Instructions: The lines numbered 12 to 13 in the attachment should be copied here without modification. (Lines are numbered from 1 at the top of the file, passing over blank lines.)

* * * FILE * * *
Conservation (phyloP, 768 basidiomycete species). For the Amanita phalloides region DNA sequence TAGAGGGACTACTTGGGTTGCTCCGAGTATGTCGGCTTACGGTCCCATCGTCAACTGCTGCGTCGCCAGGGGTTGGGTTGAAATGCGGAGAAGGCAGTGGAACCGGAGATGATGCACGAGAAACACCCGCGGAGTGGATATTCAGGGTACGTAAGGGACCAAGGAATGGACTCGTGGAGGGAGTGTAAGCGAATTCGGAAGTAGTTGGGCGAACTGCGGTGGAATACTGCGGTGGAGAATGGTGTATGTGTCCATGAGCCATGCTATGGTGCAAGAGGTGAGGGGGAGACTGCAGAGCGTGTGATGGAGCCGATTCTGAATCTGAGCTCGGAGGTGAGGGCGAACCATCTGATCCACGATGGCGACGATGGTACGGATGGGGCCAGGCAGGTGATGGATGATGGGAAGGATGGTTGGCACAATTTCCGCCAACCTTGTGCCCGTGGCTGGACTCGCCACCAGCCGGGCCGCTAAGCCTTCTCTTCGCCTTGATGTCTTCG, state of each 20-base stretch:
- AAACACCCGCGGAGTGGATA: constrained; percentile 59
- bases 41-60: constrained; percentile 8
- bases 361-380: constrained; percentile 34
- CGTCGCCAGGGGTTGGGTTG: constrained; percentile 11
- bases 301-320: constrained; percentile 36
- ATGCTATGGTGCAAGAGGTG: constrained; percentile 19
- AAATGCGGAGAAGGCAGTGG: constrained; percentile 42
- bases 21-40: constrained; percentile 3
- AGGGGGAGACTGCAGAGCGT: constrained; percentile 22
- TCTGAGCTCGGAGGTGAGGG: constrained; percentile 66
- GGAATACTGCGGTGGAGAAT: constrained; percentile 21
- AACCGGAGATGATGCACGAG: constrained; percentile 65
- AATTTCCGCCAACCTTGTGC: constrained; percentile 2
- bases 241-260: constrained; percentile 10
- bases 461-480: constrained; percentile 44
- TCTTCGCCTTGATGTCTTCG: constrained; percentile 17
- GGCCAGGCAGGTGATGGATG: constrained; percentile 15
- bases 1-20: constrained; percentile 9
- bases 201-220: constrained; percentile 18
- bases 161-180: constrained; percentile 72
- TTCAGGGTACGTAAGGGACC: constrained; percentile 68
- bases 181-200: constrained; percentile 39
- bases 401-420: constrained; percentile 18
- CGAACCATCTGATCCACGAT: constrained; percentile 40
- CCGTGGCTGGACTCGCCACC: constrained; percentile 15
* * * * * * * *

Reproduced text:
- GGAATACTGCGGTGGAGAAT: constrained; percentile 21
- AACCGGAGATGATGCACGAG: constrained; percentile 65